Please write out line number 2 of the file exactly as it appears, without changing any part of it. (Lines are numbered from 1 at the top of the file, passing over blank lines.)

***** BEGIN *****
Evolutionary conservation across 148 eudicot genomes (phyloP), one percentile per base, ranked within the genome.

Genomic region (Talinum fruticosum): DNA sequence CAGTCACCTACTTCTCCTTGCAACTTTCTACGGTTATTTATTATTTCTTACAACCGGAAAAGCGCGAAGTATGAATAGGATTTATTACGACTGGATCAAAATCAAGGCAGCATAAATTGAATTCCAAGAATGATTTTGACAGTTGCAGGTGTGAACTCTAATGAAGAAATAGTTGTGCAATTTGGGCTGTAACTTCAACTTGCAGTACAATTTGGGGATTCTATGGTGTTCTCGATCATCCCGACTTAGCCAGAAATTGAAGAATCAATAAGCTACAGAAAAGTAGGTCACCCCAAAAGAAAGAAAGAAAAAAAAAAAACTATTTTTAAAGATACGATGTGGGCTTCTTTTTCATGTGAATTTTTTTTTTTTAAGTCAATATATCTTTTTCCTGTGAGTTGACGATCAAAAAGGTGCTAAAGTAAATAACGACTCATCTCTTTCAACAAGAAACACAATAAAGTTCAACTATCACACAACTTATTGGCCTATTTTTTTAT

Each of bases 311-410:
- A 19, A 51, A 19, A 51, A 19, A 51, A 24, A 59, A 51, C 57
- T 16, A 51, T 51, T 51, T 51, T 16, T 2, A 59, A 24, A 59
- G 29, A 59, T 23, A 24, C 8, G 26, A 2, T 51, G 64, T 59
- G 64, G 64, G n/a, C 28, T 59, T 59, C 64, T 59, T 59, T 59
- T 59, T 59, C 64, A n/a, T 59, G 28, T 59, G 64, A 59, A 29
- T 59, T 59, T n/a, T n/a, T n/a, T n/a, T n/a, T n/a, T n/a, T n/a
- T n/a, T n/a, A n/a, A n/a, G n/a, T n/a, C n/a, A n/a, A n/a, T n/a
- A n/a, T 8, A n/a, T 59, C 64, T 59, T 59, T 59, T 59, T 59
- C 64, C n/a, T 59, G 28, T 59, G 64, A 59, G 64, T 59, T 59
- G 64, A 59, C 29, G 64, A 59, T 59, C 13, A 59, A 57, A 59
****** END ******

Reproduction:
Genomic region (Talinum fruticosum): DNA sequence CAGTCACCTACTTCTCCTTGCAACTTTCTACGGTTATTTATTATTTCTTACAACCGGAAAAGCGCGAAGTATGAATAGGATTTATTACGACTGGATCAAAATCAAGGCAGCATAAATTGAATTCCAAGAATGATTTTGACAGTTGCAGGTGTGAACTCTAATGAAGAAATAGTTGTGCAATTTGGGCTGTAACTTCAACTTGCAGTACAATTTGGGGATTCTATGGTGTTCTCGATCATCCCGACTTAGCCAGAAATTGAAGAATCAATAAGCTACAGAAAAGTAGGTCACCCCAAAAGAAAGAAAGAAAAAAAAAAAACTATTTTTAAAGATACGATGTGGGCTTCTTTTTCATGTGAATTTTTTTTTTTTAAGTCAATATATCTTTTTCCTGTGAGTTGACGATCAAAAAGGTGCTAAAGTAAATAACGACTCATCTCTTTCAACAAGAAACACAATAAAGTTCAACTATCACACAACTTATTGGCCTATTTTTTTAT